He stopped playing and the droning stopped, but when he picked up again the rumbling began yet again, even louder and more persistent this time, reverberating throughout the home. On the next evening he played again, and this time the rumbling started up along with alleged poltergeist activity such as moving and flying objects thrown about the room. In the coming weeks he would resume his playing of the violin, the music divine but every time the rumbling springing up along with it all manner of unexplainable events, always only while playing “The Broken Melody,” with the strange noise emanating from all around him and even heard by his mother. At one point Cudsworth was playing the tune when the latch on his door shook with great might, and when he went downstairs the door to his room was slammed shut. Cudsworth opted to play the piano instead, and found the sheet music for “The Broken Melody” sitting there upon it, placed there by hands unknown, as if urging him to keep playing it.
In the ensuing days, Cudworth went to give a violin lesson to a young girl, and opted to play “The Broken Melody,” with that bizarre, otherworldly rumbling acting up right there in front of everyone, getting even louder and more intense than ever before, to the point that it drowned out the music. On other occasions he was known to play the same song and every time there was that rumbling and various moved objects about the room and swaying pictures upon the wall. It was enough to make him finally put the violin away and give up playing that cursed song, and it was never discerned just what the deal was with that tune and the instrument. Cudworth would die in 1989 and the violin would be lost to history, with no one sure where it got off to.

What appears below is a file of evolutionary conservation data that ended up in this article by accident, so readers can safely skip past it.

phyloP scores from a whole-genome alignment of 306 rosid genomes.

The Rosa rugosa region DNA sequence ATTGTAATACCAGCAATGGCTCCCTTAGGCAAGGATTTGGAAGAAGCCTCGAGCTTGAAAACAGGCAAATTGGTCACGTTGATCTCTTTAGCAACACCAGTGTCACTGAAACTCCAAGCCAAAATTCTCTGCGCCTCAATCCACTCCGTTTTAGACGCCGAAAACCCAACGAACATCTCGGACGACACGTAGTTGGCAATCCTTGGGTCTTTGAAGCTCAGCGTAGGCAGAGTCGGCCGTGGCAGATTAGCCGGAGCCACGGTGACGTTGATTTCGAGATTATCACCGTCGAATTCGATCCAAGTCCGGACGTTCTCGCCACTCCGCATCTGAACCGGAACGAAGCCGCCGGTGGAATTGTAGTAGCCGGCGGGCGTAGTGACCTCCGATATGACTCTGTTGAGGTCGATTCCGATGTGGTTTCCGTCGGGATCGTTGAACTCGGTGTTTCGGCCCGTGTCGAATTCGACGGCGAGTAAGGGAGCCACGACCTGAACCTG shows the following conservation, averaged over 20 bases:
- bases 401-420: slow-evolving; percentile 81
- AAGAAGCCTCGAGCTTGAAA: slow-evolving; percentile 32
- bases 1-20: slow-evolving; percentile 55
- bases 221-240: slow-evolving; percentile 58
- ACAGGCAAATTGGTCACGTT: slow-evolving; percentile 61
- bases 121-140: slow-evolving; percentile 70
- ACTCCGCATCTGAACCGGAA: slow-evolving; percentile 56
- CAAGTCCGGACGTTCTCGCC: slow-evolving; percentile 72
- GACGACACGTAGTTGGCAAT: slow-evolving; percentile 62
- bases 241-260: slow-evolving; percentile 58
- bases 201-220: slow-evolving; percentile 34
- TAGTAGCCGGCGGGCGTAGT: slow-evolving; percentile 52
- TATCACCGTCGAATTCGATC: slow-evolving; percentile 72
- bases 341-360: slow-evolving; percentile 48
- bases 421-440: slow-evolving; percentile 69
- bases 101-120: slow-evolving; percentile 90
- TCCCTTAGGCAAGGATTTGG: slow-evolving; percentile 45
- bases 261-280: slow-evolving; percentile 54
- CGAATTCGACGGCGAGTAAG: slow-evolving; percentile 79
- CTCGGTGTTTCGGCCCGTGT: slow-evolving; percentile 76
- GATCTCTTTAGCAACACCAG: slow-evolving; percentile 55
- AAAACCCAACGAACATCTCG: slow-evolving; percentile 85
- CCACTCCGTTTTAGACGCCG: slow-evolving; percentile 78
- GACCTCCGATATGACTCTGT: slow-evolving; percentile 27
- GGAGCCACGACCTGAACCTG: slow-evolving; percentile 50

Another old ghost story involving violins is the so-called legend of Violin Annie. The tale goes that in the 1860s a young girl named Harriet Annie lived in the town of Centralia, Illinois, in the United States, and she was an avid, gifted player of the violin. The girl died at age 11, either from diphtheria or by being beaten to death with her own violin by her father, depending on which story you want to believe, but the end result is that her grave is supposedly very haunted. She was buried at a place called Elmwood Cemetery under a large gravestone bearing her image holding a violin, and it is said that if one is to visit her grave they will hear the sounds of an ethereal violin playing. There have been some who have even claimed the statue of Annie will shed green tears during these ghostly musical interludes, and it all remains a piece of obscure local lore which might be pure urban legend, but which persists to this day.
A rather weird tale of a haunted violin comes from the site Reddit, from a commenter who claims that they were actually in possession of one for a time. He claims that upon receiving this antique violin he found that other instruments in the vicinity would be found knocked over or even broken, even though there was no one there who would want to do such a thing, and there were other strange phenomena orbiting it as well. The instrument itself is described as an 18th century “Milan school” model, and the witness says:
Shortly after finishing this instrument and hanging it up in the humidity closet, strange things began to happen.Lights would go on and off by themselves, my daughter would wake me in the middle of the night to ask why I standing in her room. She told she could hear someone talking, but not very loud. 2 weeks ago, I had guests who slept in the same room as the closet were the violins are stored. They told me that the touch lamp in the room kept turning on, and that after unplugging it, they were awakened by someone touching their shoulders, but there was no one there.